Operation Dragon Castling: Suspected APT Group Hijacks WPS Office Updater to Target East Asian Betting companies
Operation Dragon Castling is a suspected APT supply chain attack against East Asian betting companies that exploited a previously unknown vulnerability in WPS Office’ updater to deliver malware to target Microsoft Windows systems. In this presentation, we will discuss how we saw strange DNS resolution requests for a domain related to WPS Office, but that was not part of WPS Office’s infrastructure. Our investigation into these resolution requests showed they were being made from devices running WPS Office, devices belonging to East Asian betting companies. Seeing this, we suspected we had found a supply chain attack against WPS Office, though we were unable to identify the infection vectors at first. We investigated further and found that one of the systems issuing the unusual DNS resolution requests contained several malicious DLLs loaded by side-loading. One of these DLLs was a robust and modular core module written in C++. Aside from being used for privilege escalation and persistence, it also provided backdoor access to infected devices. After more investigating, we found two infection vectors. In the first case, the attacker sent an email with an infected installer to the support team asking them to check for a bug in their software. The second case was more interesting – we presume that the attacker hijacked the WPS updater by exploiting a previously unknown vulnerability. We discovered a new vulnerability (CVE-2022-24934) in the WPS Office updater, wpsupdate.exe. The WPS updater is a part of the WPS Office installation, which has more than 1.2 billion installations around the world. This attack showed a vulnerability that put those users at risk. We have contacted the WPS Office team about the vulnerability (CVE-2022-24934), and it has since been fixed.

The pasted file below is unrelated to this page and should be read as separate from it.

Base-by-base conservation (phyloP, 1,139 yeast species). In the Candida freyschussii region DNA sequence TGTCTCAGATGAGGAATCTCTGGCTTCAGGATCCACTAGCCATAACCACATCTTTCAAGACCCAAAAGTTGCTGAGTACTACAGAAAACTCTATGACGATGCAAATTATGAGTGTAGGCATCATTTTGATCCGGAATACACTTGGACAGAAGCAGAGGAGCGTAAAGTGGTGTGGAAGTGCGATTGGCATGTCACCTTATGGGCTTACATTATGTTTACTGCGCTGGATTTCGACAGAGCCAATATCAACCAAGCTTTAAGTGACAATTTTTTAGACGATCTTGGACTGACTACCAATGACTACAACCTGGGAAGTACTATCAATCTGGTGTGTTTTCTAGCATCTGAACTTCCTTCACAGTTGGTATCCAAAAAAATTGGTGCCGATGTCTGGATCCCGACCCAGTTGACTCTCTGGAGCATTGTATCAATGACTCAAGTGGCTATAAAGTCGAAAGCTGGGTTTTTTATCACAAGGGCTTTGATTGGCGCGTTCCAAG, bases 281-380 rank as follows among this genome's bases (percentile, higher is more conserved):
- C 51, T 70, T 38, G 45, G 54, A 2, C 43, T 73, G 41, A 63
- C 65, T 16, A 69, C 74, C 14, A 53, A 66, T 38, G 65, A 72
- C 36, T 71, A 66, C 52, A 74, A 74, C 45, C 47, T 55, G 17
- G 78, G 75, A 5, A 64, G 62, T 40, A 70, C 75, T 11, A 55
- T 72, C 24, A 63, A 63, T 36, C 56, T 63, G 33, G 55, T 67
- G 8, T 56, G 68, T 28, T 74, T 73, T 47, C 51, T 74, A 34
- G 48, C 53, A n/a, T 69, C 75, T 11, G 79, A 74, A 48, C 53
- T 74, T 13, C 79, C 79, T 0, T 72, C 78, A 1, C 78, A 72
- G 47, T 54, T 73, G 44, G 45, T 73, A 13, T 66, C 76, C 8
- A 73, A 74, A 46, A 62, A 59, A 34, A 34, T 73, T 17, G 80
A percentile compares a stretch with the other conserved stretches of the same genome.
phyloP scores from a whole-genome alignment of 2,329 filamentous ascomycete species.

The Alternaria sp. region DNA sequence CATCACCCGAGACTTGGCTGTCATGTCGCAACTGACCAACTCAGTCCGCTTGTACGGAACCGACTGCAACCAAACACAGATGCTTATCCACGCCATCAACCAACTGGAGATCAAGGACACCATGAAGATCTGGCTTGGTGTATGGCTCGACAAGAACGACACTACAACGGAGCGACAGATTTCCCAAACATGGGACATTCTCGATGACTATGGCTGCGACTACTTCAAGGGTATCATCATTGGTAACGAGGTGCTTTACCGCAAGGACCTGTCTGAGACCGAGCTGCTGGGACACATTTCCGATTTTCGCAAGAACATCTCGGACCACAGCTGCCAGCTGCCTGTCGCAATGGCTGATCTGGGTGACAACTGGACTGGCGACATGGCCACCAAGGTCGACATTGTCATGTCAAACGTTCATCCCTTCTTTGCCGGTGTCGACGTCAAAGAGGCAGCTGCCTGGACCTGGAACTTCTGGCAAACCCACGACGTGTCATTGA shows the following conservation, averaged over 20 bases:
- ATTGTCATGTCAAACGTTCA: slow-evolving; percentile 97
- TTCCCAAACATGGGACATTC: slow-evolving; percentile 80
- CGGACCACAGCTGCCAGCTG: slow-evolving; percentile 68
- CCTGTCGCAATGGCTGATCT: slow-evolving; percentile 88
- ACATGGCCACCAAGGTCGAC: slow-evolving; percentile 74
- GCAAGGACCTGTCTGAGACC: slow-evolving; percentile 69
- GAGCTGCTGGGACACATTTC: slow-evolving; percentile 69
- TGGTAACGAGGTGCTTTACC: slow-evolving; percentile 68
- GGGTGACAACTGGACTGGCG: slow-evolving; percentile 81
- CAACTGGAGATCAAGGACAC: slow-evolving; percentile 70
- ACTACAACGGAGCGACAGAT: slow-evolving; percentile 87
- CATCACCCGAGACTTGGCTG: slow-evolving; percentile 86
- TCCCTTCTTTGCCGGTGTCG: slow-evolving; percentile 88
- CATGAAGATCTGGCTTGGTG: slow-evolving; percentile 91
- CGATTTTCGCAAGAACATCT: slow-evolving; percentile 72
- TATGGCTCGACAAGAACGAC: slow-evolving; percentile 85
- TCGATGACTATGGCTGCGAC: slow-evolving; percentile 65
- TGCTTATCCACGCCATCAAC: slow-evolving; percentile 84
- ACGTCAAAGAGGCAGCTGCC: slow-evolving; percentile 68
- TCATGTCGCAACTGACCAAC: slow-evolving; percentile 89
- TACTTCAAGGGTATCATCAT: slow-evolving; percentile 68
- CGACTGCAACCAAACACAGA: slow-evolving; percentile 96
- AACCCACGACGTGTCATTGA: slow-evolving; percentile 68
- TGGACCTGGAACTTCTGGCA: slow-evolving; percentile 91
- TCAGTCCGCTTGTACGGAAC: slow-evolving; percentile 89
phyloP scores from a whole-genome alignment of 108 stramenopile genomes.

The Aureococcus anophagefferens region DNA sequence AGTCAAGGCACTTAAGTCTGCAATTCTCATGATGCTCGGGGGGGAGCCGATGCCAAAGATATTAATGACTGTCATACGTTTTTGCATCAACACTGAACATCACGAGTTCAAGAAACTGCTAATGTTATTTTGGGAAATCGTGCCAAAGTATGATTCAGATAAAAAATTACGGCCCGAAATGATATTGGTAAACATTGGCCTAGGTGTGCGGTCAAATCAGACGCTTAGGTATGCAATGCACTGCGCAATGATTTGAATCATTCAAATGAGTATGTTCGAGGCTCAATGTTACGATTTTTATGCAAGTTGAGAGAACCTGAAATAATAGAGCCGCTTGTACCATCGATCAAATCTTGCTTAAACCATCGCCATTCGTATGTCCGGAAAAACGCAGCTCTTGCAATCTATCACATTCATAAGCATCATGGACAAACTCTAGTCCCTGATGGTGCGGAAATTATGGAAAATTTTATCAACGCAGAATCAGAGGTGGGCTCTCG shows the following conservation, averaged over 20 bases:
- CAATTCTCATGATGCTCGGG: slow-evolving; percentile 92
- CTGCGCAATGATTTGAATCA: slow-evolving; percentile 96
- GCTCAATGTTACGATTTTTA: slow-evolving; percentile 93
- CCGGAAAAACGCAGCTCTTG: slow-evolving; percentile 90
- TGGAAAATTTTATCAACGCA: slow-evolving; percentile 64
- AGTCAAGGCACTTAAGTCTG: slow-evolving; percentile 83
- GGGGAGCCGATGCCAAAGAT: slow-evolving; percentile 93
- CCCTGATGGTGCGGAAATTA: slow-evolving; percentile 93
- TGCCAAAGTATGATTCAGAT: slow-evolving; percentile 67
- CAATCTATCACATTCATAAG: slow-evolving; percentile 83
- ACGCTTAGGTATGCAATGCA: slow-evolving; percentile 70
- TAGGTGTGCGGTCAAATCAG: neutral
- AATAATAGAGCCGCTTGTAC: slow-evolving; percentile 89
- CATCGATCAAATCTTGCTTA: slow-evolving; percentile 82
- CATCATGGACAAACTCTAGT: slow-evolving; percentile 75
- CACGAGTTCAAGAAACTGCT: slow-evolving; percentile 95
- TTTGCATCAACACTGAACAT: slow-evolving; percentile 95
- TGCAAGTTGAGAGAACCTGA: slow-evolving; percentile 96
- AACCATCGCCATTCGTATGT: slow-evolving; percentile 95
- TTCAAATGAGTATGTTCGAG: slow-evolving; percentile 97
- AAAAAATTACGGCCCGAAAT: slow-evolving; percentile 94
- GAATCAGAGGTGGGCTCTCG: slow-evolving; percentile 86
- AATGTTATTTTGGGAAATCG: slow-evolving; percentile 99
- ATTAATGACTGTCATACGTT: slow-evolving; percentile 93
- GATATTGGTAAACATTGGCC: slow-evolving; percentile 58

Luigino Camastra is a malware researcher at Avast focused on reverse-engineering PE files, identifying malware families, and hunting advanced persistent threat groups. He holds a master degree in Computer Science from Czech Technical University in Prague. Luigino has presented his research at Virus Bulletin conferences, Avar, Botconf, MNSEC2020, and APWG. In his free time he enjoys playing futsal and CTF.
Igor Morgenstern is a senior malware researcher and reverse engineer at Avast focusing on hunting advanced persistent threat groups. Igor has presented at conferences, including MNSEC2020. Previous experience includes: vulnerability research of a variety of databases resulting in discovery of multiple zero-day vulnerabilities, computer forensics